As unpleasant and bothersome as it might be, vaginal discharge is an important part of the vagina’s self-cleaning mechanism. The vaginal mucus helps flush out bacteria and maintain a healthy balance of the vaginal flora, preventing infections and ensuring that the vaginal environment is always clean.
But instead of expelling white discharge with a consistency similar to egg whites, many women experience yellow green discharge that is thick and smelly. What does it mean when your vaginal mucus is yellow or green? Find out the answer below.
Yellow Greenish Vaginal Discharge: A Common Symptom of STD
There are not many factors that can change the color of your vaginal discharge. While variations of color are normal before and after period, as well as during pregnancy, yellow or green vaginal discharge is abnormal – especially when accompanied by other symptoms, such as itchiness, soreness or redness or the vulva.
Green discharge coming from vagina may be a common symptom of sexually transmitted diseases, such as gonorrhea, trichomoniasis, and Chlamydia. If the discharge is only slightly yellow but has no odor, and its consistency is similar to cottage cheese, then you may be suffering from yeast infection (or thrush) instead. Keep in mind that, if a STD is what’s causing the discharge to be yellow or green, then you should also notice an increase in the amount that’s expelled by your vagina.
Yellow Green Discharge During Pregnancy May Lead to Miscarriage
If you experience yellow green vaginal mucus while pregnant, then you should consult your doctor immediately. Sudden changes in the color, consistency or smell of your discharge may be caused by vaginitis or bacterial vaginosis. If not treated immediately, the risk of miscarriage and premature birth increases dramatically, leading to a host of undesired results.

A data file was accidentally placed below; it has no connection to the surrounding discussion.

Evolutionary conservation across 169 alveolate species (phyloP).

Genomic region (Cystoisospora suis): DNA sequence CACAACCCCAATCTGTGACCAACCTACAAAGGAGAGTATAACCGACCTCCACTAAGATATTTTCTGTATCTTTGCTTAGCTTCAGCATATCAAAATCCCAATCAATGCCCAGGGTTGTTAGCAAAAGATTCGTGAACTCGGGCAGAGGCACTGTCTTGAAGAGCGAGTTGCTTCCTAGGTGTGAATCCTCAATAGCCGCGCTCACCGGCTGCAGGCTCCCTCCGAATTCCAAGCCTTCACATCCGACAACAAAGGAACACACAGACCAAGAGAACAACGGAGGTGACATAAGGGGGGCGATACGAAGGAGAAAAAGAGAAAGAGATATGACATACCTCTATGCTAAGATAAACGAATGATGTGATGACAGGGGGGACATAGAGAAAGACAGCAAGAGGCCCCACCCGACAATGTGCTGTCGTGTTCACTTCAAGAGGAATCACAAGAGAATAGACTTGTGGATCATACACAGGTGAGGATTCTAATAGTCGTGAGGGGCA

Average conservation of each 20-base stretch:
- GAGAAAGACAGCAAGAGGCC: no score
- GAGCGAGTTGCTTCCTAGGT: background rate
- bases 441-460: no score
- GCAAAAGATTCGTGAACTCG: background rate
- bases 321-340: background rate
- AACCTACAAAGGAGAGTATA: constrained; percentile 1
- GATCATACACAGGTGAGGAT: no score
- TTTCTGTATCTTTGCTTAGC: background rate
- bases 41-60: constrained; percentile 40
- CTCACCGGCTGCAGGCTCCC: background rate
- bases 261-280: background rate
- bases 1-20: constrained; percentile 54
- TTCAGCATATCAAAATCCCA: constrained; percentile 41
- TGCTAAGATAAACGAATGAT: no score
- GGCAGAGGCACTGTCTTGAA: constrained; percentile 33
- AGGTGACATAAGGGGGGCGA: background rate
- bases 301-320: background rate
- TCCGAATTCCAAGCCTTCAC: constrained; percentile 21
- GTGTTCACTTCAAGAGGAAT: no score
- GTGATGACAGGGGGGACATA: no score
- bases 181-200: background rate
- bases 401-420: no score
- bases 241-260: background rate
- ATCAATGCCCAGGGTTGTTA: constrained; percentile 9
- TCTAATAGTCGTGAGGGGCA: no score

How to Prevent Green Vaginal Mucus?
Smart self-care is critical to ensuring that your entire body is healthy. Once treated, you can help prevent yellow vaginal discharge in the future by making a few changes to your lifestyle. Some of these changes include:
- never using scented soaps or other “feminine hygiene products” for cleaning your intimate parts;
- using only non-biological detergent to wash your underwear. You may want to add an extra rinsing cycle at the end of the wash if the detergent is particularly irritating to your skin;
- wearing only 100% cotton underpants;
- avoiding the use of panty liners and tampons when you’re not on your period;
- wiping from front to back after using the toilet;
- washing your hands thoroughly before and after touching your intimate parts;
- never having unprotected intercourse, and never with more than one partner;
- quitting smoking (several studies suggest that smoking makes women more prone to bacterial vaginosis).
Be Diligent About Your Personal Hygiene
Proper personal hygiene is of utmost importance to preventing yellow greenish vaginal discharge. Use only mild soaps to clean your intimate parts, and avoid scented soaps or other products that may cause imbalances in your vaginal flora. Also, avoid douches, and try utilizing wet wipes instead of regular toilet paper, as they also have disinfectant properties that help clean your genitals clean.